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New York: A Sunshine State!

Photovoltaic solar resources of the US (NREL)

Photovoltaic solar resources of the US (NREL)

It’s difficult to talk about the risks of oil and gas extraction without providing data on energy alternatives in the conversation. Let’s look at New York State, as an example. There, solar power is taking a leadership position in the renewable energy revolution in the United States. Although New York State receives far less sunshine than many states to the west and south, the trends are bright! Currently, New York State ranks seventh in the nation in installed solar capacity, with over 700 MW of power generated by the sun, enough to power 121,000 homes.

Despite common assumptions that solar power only makes sense where the sun shines 360 days a year, we’ve been seeing successful adoption of solar in Europe for years. For example, in Germany, where even the most southern part of the country is further north of the Adirondack Mountains in New York State, close to 7% of all the power used comes from combined residential and commercial scale photovoltaic sources–35.2 TWh in all. Munich, one of the sunniest places in all of Germany, has a lower average solar irradiation rate of 3.1 kWh/m2/day than most cities in New York State; compare it with locations in New York like Rochester (3.7 kWh/m2/day), New York City (4.0 kWh/m2/day), and Albany (3.8 kWh/m2/day). At present, Germany still leads New York State by more than double the electrical output from solar for equivalent areas.

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Cumulative Solar Capacity in New York

The cumulative capacity for completed photovoltaic systems in New York State has risen steeply in the past three years, with ground-mounted and roof-top residential capacity outpacing commercial capacity by a wide margin.

Nonetheless, commercial and industrial scale installations in New York account for over 100 MW of power capacity in the state.

Large-Scale Solar Installations Map

This map shows the location of those large-scale solar installations in the US (zoom out to see full extent of US), as of March 2016. Here is our interactive map:

View map full screen | How FracTracker maps work

In the past fifteen years, the increase in small to medium-sized solar installations in New York State has been significant, and growth is projected to continue.  The following animation, based on data from the New York State Energy Research and Development Authority (NYSERDA), shows that increase in capacity (by zip code) since 2000:

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Solar Installations by Zip Code

NYSERDA also provides maps that show distributions of residential, governmental/NGO, and commercial solar energy projects (images shown below). For example, Suffolk County leads the way in the residential arena, with nearly 8200 photovoltaic (PV) systems on roofs and in yards, with an average size of 8.3 kW each.

Erie County has 128 PV systems run by governmental and not-for-profit groups, with an average size of about 27 kW each. Albany County has over 320 commercial installations, with an average size each of about 117 kW.

New York State’s Future Solar Contribution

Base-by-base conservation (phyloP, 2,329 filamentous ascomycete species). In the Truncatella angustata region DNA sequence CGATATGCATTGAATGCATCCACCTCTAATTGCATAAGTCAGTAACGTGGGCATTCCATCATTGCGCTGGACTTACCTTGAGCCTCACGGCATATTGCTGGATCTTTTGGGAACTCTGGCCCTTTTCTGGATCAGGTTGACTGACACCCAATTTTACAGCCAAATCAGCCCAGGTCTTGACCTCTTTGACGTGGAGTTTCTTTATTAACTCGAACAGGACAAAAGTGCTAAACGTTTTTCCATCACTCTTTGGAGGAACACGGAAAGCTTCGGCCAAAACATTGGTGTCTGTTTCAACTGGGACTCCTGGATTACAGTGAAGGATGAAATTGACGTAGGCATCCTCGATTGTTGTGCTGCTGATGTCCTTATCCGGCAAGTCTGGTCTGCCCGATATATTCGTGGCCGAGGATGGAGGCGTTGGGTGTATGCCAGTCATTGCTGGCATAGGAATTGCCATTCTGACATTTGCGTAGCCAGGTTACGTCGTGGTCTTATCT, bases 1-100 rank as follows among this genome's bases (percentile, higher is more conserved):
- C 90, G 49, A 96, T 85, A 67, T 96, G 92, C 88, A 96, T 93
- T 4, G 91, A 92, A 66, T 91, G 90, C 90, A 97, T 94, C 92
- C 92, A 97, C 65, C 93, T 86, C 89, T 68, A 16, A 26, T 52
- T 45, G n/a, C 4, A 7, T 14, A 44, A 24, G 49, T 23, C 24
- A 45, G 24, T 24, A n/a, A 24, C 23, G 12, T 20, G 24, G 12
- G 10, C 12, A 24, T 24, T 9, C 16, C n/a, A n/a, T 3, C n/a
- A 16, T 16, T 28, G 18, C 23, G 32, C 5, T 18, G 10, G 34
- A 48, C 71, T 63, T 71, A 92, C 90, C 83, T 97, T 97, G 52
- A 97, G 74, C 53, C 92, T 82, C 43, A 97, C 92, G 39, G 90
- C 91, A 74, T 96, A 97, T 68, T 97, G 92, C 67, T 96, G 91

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Price of Completed Solar Systems 2003-2016

The prices of solar panels is steeply declining, and is coupled with generous tax incentives. The good news, according to the Solar Energy Industries Association (SEIA), is that over the next five years, New York State’s solar capacity is expected to quadruple its current output, adding over 2900 MW of power. This change would elevate New York State from seventh to fourth place in output in the US.


By Karen Edelstein, Eastern Program Coordinator, FracTracker Alliance

Pilgrim Pipelines proposal & community actions

Controversial 178-mile-long parallel pipelines proposed for NY’s Hudson Valley/Northern NJ

By Karen Edelstein, Eastern Program Coordinator

Over the past seven years, there has been a very strong upswing in domestic oil production coming from Bakken Formation in North Dakota. Extraction rates increased over 700% between November 2007 and November 2015, to over 1.2 million barrels per day. With all this oil coming out of the North Dakota oil fields, the challenge is how to get that oil to port, and to refineries. For the large part, the method of choice has been to move the oil by rail. Annual shipments out of North Dakota have jumped from 9500 carloads in 2008 to close to a half million carloads by 2013.

Nearly 25% of oil leaving the Bakken Formation is destined for east coast refineries located in New Jersey, Philadelphia, and Delaware. Trains carrying the crude enter New York State along two routes. A southern route, passes through Minneapolis, Chicago, Cleveland, and Buffalo, and on to Albany. A northern route, which originates in the oil fields of southern Manitoba and Saskatchewan Provinces in Canada, passes through Toronto, Montreal, and then south to Albany.

Currently, once the oil reaches Albany, it is transported south through the Hudson Valley, either by barge or by train. Two “unit trains” per day, each carrying 3 million gallons in 125-tank car trains, are bound for Philadelphia-area refineries. In addition, a barge per day, carrying 4 million gallons, heads to New Jersey refineries. Environmental groups in New York’s Hudson Valley, including Hudson RiverKeeper, have registered alarm and opposition about the potential impacts and risks of the transport of this process poses to the safety of residents of the Hudson Valley, and to the health of the Hudson River. More background information is available in this Pilgrim Pipelines 101 webinar.